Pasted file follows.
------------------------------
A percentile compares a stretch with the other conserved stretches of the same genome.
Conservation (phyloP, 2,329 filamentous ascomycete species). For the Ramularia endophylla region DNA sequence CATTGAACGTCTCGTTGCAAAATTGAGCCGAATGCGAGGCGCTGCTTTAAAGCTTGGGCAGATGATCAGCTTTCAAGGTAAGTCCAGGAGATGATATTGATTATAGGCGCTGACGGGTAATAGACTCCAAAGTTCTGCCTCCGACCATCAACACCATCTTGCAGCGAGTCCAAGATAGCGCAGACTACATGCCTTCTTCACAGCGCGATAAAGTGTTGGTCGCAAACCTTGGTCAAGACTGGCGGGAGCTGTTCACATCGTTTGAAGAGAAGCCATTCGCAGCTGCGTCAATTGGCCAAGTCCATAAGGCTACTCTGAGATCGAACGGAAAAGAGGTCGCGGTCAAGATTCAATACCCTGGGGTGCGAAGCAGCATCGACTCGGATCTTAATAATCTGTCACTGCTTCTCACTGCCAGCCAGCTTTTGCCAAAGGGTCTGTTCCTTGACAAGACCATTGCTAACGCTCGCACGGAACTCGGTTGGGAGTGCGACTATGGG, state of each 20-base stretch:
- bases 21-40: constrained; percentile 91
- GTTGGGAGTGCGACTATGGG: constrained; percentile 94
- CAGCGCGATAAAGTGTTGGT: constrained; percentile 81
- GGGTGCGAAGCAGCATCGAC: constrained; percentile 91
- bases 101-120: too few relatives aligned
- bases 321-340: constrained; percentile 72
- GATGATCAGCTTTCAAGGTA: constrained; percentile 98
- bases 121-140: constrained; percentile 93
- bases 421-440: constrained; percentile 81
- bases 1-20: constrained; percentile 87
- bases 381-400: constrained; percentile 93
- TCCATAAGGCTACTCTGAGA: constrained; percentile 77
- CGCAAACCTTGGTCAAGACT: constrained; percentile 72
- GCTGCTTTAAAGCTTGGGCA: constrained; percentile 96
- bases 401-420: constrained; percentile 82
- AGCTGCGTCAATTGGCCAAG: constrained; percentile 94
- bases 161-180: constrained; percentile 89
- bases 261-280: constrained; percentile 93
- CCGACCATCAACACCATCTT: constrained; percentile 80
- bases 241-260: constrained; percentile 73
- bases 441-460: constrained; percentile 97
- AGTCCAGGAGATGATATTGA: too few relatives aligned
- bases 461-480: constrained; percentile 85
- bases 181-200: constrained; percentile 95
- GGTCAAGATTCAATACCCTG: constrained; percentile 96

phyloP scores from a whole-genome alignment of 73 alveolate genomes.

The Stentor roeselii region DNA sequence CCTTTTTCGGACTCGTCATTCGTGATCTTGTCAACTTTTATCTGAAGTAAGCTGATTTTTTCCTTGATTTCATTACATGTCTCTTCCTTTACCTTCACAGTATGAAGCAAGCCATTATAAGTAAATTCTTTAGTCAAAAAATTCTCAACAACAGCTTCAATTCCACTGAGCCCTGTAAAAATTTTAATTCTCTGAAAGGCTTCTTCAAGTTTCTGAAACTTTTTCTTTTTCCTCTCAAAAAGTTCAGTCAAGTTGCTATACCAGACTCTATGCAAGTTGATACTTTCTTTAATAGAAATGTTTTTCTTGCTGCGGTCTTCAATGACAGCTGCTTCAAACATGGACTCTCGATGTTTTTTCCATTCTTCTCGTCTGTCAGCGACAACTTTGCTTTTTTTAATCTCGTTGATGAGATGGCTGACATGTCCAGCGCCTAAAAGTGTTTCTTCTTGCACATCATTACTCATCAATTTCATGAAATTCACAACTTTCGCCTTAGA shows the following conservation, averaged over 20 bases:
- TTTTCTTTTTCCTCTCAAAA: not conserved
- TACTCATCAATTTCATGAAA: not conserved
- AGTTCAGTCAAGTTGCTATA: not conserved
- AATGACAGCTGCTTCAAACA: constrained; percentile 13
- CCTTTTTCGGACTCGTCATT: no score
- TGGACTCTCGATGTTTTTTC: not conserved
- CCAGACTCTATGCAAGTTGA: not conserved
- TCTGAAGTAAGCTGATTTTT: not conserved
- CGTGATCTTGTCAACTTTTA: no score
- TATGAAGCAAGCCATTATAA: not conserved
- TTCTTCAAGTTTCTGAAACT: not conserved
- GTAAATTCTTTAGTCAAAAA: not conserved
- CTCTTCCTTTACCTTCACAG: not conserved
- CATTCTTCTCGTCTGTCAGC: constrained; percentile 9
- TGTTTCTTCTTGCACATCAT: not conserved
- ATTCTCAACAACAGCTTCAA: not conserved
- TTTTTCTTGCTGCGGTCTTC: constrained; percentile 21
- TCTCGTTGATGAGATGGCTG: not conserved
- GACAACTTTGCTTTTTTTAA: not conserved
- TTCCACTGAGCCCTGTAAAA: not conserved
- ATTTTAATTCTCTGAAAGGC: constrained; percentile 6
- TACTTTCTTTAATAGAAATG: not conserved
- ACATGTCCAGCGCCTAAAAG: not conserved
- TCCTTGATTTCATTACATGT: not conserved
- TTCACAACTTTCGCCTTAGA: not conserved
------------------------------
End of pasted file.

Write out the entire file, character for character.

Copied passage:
A percentile compares a stretch with the other conserved stretches of the same genome.
Conservation (phyloP, 2,329 filamentous ascomycete species). For the Ramularia endophylla region DNA sequence CATTGAACGTCTCGTTGCAAAATTGAGCCGAATGCGAGGCGCTGCTTTAAAGCTTGGGCAGATGATCAGCTTTCAAGGTAAGTCCAGGAGATGATATTGATTATAGGCGCTGACGGGTAATAGACTCCAAAGTTCTGCCTCCGACCATCAACACCATCTTGCAGCGAGTCCAAGATAGCGCAGACTACATGCCTTCTTCACAGCGCGATAAAGTGTTGGTCGCAAACCTTGGTCAAGACTGGCGGGAGCTGTTCACATCGTTTGAAGAGAAGCCATTCGCAGCTGCGTCAATTGGCCAAGTCCATAAGGCTACTCTGAGATCGAACGGAAAAGAGGTCGCGGTCAAGATTCAATACCCTGGGGTGCGAAGCAGCATCGACTCGGATCTTAATAATCTGTCACTGCTTCTCACTGCCAGCCAGCTTTTGCCAAAGGGTCTGTTCCTTGACAAGACCATTGCTAACGCTCGCACGGAACTCGGTTGGGAGTGCGACTATGGG, state of each 20-base stretch:
- bases 21-40: constrained; percentile 91
- GTTGGGAGTGCGACTATGGG: constrained; percentile 94
- CAGCGCGATAAAGTGTTGGT: constrained; percentile 81
- GGGTGCGAAGCAGCATCGAC: constrained; percentile 91
- bases 101-120: too few relatives aligned
- bases 321-340: constrained; percentile 72
- GATGATCAGCTTTCAAGGTA: constrained; percentile 98
- bases 121-140: constrained; percentile 93
- bases 421-440: constrained; percentile 81
- bases 1-20: constrained; percentile 87
- bases 381-400: constrained; percentile 93
- TCCATAAGGCTACTCTGAGA: constrained; percentile 77
- CGCAAACCTTGGTCAAGACT: constrained; percentile 72
- GCTGCTTTAAAGCTTGGGCA: constrained; percentile 96
- bases 401-420: constrained; percentile 82
- AGCTGCGTCAATTGGCCAAG: constrained; percentile 94
- bases 161-180: constrained; percentile 89
- bases 261-280: constrained; percentile 93
- CCGACCATCAACACCATCTT: constrained; percentile 80
- bases 241-260: constrained; percentile 73
- bases 441-460: constrained; percentile 97
- AGTCCAGGAGATGATATTGA: too few relatives aligned
- bases 461-480: constrained; percentile 85
- bases 181-200: constrained; percentile 95
- GGTCAAGATTCAATACCCTG: constrained; percentile 96

phyloP scores from a whole-genome alignment of 73 alveolate genomes.

The Stentor roeselii region DNA sequence CCTTTTTCGGACTCGTCATTCGTGATCTTGTCAACTTTTATCTGAAGTAAGCTGATTTTTTCCTTGATTTCATTACATGTCTCTTCCTTTACCTTCACAGTATGAAGCAAGCCATTATAAGTAAATTCTTTAGTCAAAAAATTCTCAACAACAGCTTCAATTCCACTGAGCCCTGTAAAAATTTTAATTCTCTGAAAGGCTTCTTCAAGTTTCTGAAACTTTTTCTTTTTCCTCTCAAAAAGTTCAGTCAAGTTGCTATACCAGACTCTATGCAAGTTGATACTTTCTTTAATAGAAATGTTTTTCTTGCTGCGGTCTTCAATGACAGCTGCTTCAAACATGGACTCTCGATGTTTTTTCCATTCTTCTCGTCTGTCAGCGACAACTTTGCTTTTTTTAATCTCGTTGATGAGATGGCTGACATGTCCAGCGCCTAAAAGTGTTTCTTCTTGCACATCATTACTCATCAATTTCATGAAATTCACAACTTTCGCCTTAGA shows the following conservation, averaged over 20 bases:
- TTTTCTTTTTCCTCTCAAAA: not conserved
- TACTCATCAATTTCATGAAA: not conserved
- AGTTCAGTCAAGTTGCTATA: not conserved
- AATGACAGCTGCTTCAAACA: constrained; percentile 13
- CCTTTTTCGGACTCGTCATT: no score
- TGGACTCTCGATGTTTTTTC: not conserved
- CCAGACTCTATGCAAGTTGA: not conserved
- TCTGAAGTAAGCTGATTTTT: not conserved
- CGTGATCTTGTCAACTTTTA: no score
- TATGAAGCAAGCCATTATAA: not conserved
- TTCTTCAAGTTTCTGAAACT: not conserved
- GTAAATTCTTTAGTCAAAAA: not conserved
- CTCTTCCTTTACCTTCACAG: not conserved
- CATTCTTCTCGTCTGTCAGC: constrained; percentile 9
- TGTTTCTTCTTGCACATCAT: not conserved
- ATTCTCAACAACAGCTTCAA: not conserved
- TTTTTCTTGCTGCGGTCTTC: constrained; percentile 21
- TCTCGTTGATGAGATGGCTG: not conserved
- GACAACTTTGCTTTTTTTAA: not conserved
- TTCCACTGAGCCCTGTAAAA: not conserved
- ATTTTAATTCTCTGAAAGGC: constrained; percentile 6
- TACTTTCTTTAATAGAAATG: not conserved
- ACATGTCCAGCGCCTAAAAG: not conserved
- TCCTTGATTTCATTACATGT: not conserved
- TTCACAACTTTCGCCTTAGA: not conserved